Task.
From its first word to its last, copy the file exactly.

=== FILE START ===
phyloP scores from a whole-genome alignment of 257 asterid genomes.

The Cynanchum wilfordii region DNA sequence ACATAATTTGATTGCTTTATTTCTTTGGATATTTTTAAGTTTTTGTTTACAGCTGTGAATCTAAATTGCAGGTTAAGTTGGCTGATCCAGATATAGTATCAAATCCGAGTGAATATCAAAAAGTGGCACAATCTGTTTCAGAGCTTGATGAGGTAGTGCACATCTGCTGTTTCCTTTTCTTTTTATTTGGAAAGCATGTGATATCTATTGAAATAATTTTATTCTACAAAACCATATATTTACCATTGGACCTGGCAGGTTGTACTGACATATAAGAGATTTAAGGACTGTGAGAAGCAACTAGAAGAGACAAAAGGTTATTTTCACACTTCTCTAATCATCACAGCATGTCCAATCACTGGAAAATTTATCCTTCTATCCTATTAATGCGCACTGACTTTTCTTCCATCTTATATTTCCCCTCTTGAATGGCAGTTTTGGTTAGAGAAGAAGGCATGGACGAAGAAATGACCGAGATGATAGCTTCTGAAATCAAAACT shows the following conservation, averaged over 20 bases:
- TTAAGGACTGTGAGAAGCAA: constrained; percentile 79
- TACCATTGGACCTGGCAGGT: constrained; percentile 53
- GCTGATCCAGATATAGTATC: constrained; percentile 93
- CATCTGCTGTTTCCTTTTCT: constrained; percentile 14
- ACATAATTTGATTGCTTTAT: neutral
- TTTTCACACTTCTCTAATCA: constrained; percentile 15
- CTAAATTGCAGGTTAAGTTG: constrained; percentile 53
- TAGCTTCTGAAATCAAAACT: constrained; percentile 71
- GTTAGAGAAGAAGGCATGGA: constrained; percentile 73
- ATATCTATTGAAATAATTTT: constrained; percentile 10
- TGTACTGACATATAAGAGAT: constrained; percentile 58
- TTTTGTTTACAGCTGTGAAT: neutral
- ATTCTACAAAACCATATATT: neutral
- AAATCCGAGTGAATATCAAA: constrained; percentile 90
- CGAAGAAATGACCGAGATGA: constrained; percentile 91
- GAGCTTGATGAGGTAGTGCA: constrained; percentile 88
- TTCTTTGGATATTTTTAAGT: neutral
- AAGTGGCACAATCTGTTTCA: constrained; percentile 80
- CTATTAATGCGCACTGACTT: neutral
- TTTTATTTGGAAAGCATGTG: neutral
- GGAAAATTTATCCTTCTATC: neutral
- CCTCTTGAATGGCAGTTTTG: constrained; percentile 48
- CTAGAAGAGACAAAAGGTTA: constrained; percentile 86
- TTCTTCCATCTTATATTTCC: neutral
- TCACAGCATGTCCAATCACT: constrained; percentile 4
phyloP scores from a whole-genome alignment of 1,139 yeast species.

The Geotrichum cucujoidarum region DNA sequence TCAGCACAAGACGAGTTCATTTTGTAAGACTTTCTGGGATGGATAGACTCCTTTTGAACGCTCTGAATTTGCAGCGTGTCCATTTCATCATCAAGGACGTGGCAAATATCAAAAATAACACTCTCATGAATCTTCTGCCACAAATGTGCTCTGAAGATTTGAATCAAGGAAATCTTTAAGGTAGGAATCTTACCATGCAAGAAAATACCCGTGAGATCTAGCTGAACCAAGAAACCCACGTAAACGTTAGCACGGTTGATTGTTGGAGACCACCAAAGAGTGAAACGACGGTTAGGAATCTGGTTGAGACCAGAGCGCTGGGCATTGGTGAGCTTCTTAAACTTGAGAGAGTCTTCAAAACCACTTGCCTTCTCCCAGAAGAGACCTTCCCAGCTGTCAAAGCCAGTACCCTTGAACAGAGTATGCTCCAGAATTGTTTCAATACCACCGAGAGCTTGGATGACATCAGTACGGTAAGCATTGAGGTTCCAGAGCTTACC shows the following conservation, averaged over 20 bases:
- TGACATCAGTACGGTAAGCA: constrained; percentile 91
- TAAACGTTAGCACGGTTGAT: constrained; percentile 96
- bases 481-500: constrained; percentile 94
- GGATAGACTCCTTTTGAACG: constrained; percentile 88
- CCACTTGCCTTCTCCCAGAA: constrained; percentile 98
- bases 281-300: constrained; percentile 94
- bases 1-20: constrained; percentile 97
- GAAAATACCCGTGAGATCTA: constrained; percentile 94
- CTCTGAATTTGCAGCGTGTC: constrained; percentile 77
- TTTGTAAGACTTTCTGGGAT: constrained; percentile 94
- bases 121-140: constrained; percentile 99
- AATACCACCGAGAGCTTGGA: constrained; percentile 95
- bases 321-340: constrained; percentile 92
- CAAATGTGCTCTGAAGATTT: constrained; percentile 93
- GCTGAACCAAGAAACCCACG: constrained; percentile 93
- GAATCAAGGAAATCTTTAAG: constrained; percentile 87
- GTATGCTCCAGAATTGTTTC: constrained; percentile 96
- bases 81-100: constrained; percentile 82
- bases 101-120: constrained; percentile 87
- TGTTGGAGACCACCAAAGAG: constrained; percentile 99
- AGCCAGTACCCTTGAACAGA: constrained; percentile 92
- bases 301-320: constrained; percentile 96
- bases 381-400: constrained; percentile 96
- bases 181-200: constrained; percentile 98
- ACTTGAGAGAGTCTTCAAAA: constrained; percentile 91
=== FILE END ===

phyloP scores from a whole-genome alignment of 257 asterid genomes.

The Cynanchum wilfordii region DNA sequence ACATAATTTGATTGCTTTATTTCTTTGGATATTTTTAAGTTTTTGTTTACAGCTGTGAATCTAAATTGCAGGTTAAGTTGGCTGATCCAGATATAGTATCAAATCCGAGTGAATATCAAAAAGTGGCACAATCTGTTTCAGAGCTTGATGAGGTAGTGCACATCTGCTGTTTCCTTTTCTTTTTATTTGGAAAGCATGTGATATCTATTGAAATAATTTTATTCTACAAAACCATATATTTACCATTGGACCTGGCAGGTTGTACTGACATATAAGAGATTTAAGGACTGTGAGAAGCAACTAGAAGAGACAAAAGGTTATTTTCACACTTCTCTAATCATCACAGCATGTCCAATCACTGGAAAATTTATCCTTCTATCCTATTAATGCGCACTGACTTTTCTTCCATCTTATATTTCCCCTCTTGAATGGCAGTTTTGGTTAGAGAAGAAGGCATGGACGAAGAAATGACCGAGATGATAGCTTCTGAAATCAAAACT shows the following conservation, averaged over 20 bases:
- TTAAGGACTGTGAGAAGCAA: constrained; percentile 79
- TACCATTGGACCTGGCAGGT: constrained; percentile 53
- GCTGATCCAGATATAGTATC: constrained; percentile 93
- CATCTGCTGTTTCCTTTTCT: constrained; percentile 14
- ACATAATTTGATTGCTTTAT: neutral
- TTTTCACACTTCTCTAATCA: constrained; percentile 15
- CTAAATTGCAGGTTAAGTTG: constrained; percentile 53
- TAGCTTCTGAAATCAAAACT: constrained; percentile 71
- GTTAGAGAAGAAGGCATGGA: constrained; percentile 73
- ATATCTATTGAAATAATTTT: constrained; percentile 10
- TGTACTGACATATAAGAGAT: constrained; percentile 58
- TTTTGTTTACAGCTGTGAAT: neutral
- ATTCTACAAAACCATATATT: neutral
- AAATCCGAGTGAATATCAAA: constrained; percentile 90
- CGAAGAAATGACCGAGATGA: constrained; percentile 91
- GAGCTTGATGAGGTAGTGCA: constrained; percentile 88
- TTCTTTGGATATTTTTAAGT: neutral
- AAGTGGCACAATCTGTTTCA: constrained; percentile 80
- CTATTAATGCGCACTGACTT: neutral
- TTTTATTTGGAAAGCATGTG: neutral
- GGAAAATTTATCCTTCTATC: neutral
- CCTCTTGAATGGCAGTTTTG: constrained; percentile 48
- CTAGAAGAGACAAAAGGTTA: constrained; percentile 86
- TTCTTCCATCTTATATTTCC: neutral
- TCACAGCATGTCCAATCACT: constrained; percentile 4
phyloP scores from a whole-genome alignment of 1,139 yeast species.

The Geotrichum cucujoidarum region DNA sequence TCAGCACAAGACGAGTTCATTTTGTAAGACTTTCTGGGATGGATAGACTCCTTTTGAACGCTCTGAATTTGCAGCGTGTCCATTTCATCATCAAGGACGTGGCAAATATCAAAAATAACACTCTCATGAATCTTCTGCCACAAATGTGCTCTGAAGATTTGAATCAAGGAAATCTTTAAGGTAGGAATCTTACCATGCAAGAAAATACCCGTGAGATCTAGCTGAACCAAGAAACCCACGTAAACGTTAGCACGGTTGATTGTTGGAGACCACCAAAGAGTGAAACGACGGTTAGGAATCTGGTTGAGACCAGAGCGCTGGGCATTGGTGAGCTTCTTAAACTTGAGAGAGTCTTCAAAACCACTTGCCTTCTCCCAGAAGAGACCTTCCCAGCTGTCAAAGCCAGTACCCTTGAACAGAGTATGCTCCAGAATTGTTTCAATACCACCGAGAGCTTGGATGACATCAGTACGGTAAGCATTGAGGTTCCAGAGCTTACC shows the following conservation, averaged over 20 bases:
- TGACATCAGTACGGTAAGCA: constrained; percentile 91
- TAAACGTTAGCACGGTTGAT: constrained; percentile 96
- bases 481-500: constrained; percentile 94
- GGATAGACTCCTTTTGAACG: constrained; percentile 88
- CCACTTGCCTTCTCCCAGAA: constrained; percentile 98
- bases 281-300: constrained; percentile 94
- bases 1-20: constrained; percentile 97
- GAAAATACCCGTGAGATCTA: constrained; percentile 94
- CTCTGAATTTGCAGCGTGTC: constrained; percentile 77
- TTTGTAAGACTTTCTGGGAT: constrained; percentile 94
- bases 121-140: constrained; percentile 99
- AATACCACCGAGAGCTTGGA: constrained; percentile 95
- bases 321-340: constrained; percentile 92
- CAAATGTGCTCTGAAGATTT: constrained; percentile 93
- GCTGAACCAAGAAACCCACG: constrained; percentile 93
- GAATCAAGGAAATCTTTAAG: constrained; percentile 87
- GTATGCTCCAGAATTGTTTC: constrained; percentile 96
- bases 81-100: constrained; percentile 82
- bases 101-120: constrained; percentile 87
- TGTTGGAGACCACCAAAGAG: constrained; percentile 99
- AGCCAGTACCCTTGAACAGA: constrained; percentile 92
- bases 301-320: constrained; percentile 96
- bases 381-400: constrained; percentile 96
- bases 181-200: constrained; percentile 98
- ACTTGAGAGAGTCTTCAAAA: constrained; percentile 91